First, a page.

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NodeJS Layered File System

This is a simple module that enables you to layer several file system paths on top of each other. Every layer added will be added to the bottom, so the first layer added is the main one (and the first checked).

When you want to get a file you ask the module and it will return the first path to that file, starting from the first layer. If it does not exist it will check the next layer and so on.

Take a look at this example:

var LFS  = require("lfs");
var myfs = new LFS();
myfs.add("/my/app/public/"); // application public folder 
myfs.add("/platform/common/public"); // platform common stuff 

When you ask for a file path, for example /my-file.txt, it will check first if /my/app/public/my-file.txt exists. If it does it will return this path. If not it will check if /platform/common/public/my-file.txt exists. If it does it will return this other path, otherwise it will return null.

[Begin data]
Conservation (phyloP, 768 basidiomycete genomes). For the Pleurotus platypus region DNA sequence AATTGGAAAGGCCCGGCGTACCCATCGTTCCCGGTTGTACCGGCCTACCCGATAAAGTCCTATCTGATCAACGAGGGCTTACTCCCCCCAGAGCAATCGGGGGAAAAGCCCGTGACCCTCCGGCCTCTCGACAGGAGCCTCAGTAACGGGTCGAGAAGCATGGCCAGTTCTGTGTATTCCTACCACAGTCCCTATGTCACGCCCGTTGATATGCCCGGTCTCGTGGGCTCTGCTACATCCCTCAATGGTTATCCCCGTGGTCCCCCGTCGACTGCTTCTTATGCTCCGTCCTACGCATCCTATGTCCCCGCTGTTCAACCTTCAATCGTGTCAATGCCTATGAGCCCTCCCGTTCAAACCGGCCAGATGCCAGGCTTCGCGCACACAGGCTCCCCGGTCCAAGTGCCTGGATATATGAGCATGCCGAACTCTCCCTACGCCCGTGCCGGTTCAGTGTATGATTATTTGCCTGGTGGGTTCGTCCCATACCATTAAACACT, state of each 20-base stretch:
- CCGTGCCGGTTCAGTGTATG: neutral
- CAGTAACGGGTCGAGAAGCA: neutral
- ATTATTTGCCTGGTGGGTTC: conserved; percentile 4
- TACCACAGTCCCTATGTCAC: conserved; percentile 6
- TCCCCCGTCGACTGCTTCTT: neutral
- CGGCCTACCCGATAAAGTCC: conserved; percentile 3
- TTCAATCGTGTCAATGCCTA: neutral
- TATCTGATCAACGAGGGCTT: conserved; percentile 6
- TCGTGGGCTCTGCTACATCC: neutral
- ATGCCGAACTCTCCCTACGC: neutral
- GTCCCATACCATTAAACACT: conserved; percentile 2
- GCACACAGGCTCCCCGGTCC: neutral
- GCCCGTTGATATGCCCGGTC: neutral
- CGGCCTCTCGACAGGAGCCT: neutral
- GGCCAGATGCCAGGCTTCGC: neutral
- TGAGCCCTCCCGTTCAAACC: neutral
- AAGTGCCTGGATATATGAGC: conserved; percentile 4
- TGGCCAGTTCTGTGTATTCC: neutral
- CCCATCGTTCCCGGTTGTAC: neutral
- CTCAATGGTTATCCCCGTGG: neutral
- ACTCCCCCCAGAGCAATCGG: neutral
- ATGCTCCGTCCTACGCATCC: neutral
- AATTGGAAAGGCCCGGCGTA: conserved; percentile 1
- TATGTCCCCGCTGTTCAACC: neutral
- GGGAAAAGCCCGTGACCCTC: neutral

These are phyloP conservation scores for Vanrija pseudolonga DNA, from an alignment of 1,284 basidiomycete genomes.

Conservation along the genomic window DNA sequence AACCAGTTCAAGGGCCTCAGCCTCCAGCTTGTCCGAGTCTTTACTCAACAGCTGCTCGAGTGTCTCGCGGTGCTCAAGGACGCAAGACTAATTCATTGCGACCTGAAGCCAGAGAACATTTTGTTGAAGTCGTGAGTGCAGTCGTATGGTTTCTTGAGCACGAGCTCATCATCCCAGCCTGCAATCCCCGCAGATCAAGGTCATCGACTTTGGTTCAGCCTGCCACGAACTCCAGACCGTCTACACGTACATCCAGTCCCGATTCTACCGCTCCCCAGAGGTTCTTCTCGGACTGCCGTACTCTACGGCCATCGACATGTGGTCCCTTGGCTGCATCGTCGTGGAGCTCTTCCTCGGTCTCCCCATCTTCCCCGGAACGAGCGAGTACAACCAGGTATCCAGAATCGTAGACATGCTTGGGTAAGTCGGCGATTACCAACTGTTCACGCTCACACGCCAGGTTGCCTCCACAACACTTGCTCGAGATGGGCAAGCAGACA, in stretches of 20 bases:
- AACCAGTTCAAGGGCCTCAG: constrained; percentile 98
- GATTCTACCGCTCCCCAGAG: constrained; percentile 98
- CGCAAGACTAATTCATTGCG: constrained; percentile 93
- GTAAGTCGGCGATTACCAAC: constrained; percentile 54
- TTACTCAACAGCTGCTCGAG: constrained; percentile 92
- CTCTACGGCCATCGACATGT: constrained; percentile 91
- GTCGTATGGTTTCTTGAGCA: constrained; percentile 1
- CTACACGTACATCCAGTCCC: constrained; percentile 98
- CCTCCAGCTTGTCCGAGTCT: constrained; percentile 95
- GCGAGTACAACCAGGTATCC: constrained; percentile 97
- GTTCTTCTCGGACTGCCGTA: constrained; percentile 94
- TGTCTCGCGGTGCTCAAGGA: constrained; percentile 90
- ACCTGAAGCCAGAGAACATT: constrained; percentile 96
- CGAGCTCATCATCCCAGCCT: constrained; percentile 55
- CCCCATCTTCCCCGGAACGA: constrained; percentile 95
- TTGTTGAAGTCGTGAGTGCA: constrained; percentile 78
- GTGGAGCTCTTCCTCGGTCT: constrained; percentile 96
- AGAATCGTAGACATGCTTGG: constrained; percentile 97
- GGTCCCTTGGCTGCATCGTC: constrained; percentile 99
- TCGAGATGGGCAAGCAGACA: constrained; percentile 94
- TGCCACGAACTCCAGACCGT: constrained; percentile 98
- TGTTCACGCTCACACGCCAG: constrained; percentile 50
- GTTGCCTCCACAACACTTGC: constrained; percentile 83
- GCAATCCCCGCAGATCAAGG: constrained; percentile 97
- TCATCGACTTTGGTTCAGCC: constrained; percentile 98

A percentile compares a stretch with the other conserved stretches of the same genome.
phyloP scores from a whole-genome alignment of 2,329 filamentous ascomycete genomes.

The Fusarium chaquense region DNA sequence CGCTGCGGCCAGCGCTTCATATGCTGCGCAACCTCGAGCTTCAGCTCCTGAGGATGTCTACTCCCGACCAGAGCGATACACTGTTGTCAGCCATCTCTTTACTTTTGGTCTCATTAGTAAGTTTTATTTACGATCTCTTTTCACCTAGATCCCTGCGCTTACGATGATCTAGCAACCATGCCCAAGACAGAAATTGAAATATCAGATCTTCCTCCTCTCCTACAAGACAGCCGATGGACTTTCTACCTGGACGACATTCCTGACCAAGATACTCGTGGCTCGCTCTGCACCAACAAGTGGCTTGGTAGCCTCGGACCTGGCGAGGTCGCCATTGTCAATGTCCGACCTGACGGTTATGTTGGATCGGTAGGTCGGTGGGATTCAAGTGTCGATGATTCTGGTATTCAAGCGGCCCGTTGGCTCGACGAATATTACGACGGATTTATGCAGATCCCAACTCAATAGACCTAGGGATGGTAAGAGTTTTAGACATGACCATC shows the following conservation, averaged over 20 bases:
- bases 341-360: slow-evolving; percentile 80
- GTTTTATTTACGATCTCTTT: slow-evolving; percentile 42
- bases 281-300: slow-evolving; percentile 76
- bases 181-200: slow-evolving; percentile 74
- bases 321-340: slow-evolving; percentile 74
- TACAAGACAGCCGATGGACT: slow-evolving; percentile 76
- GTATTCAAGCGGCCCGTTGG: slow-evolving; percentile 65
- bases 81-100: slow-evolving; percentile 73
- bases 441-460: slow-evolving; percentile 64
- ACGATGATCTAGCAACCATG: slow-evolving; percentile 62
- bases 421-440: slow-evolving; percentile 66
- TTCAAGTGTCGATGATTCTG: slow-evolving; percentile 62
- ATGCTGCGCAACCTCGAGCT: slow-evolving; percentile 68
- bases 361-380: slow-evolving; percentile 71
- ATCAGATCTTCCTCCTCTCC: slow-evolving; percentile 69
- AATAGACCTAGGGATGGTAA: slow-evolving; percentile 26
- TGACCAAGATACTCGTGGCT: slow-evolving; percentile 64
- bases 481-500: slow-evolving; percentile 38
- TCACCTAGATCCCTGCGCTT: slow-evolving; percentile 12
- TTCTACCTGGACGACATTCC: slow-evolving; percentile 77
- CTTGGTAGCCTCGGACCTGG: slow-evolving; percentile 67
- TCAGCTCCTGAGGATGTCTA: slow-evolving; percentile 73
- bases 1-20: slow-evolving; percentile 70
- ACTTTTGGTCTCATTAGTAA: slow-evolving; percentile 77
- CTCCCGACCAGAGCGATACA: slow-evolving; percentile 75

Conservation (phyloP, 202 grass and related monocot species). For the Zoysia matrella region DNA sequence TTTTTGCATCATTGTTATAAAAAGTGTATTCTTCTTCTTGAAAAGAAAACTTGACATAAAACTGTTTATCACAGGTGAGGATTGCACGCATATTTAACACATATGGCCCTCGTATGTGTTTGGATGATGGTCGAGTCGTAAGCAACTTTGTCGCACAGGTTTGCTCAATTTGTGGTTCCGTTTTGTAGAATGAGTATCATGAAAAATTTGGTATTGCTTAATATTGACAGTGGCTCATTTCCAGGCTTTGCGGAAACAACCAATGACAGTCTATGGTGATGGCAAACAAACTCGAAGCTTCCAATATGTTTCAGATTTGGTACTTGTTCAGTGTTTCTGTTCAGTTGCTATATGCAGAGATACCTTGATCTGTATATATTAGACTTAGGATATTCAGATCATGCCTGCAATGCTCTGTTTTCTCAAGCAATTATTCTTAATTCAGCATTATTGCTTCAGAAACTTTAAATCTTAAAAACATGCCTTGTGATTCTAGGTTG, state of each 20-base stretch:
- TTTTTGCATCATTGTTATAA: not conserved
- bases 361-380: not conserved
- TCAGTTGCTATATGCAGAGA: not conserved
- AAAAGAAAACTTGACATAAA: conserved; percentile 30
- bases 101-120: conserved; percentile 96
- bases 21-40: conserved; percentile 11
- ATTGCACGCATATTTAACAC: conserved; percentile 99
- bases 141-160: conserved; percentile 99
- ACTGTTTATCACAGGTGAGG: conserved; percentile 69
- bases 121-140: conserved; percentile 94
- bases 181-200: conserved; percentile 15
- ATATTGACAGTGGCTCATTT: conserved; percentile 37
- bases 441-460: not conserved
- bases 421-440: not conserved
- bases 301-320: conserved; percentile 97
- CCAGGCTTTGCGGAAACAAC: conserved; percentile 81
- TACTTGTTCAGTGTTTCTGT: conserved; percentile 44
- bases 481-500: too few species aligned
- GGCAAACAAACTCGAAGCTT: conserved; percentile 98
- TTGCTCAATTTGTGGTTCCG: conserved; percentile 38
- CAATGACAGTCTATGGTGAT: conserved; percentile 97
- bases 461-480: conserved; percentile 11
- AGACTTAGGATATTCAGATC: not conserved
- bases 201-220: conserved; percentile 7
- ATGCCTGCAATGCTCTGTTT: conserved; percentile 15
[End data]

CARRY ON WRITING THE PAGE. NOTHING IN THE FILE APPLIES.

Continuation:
Following the example, let's consider my-file.txt exists in the second layer.

var myfs_path = myfs.get("/my-file.txt");
console.log(myfs_path); // /platform/common/public/my-file.txt 

This is synchronous or asynchronous if you pass a callback.

myfs.get("/my-file.txt", function (myfs_path) {
    console.log(myfs_path); // /platform/common/public/my-file.txt 


Instead of calling .add() you can pass a list of layers in the constructor.

var myfs = new LFS({ layers: [ "/my/app/public/", "/platform/common/public" ] });


LFS can cache the results so the next requests under a certain period will recieve the same response. You can activate it by passing a cache option with a numeric value in milliseconds.

var myfs = new LFS({ cache: 30000 }); // 30 seconds cache 

Get Layer

If instead of the file path you want the layer that matches, you can pass the option in the constructor or in the method.

var myfs = new LFS({ layer: true });
myfs.get("/my-file.txt", { layer: false }); // option for this call only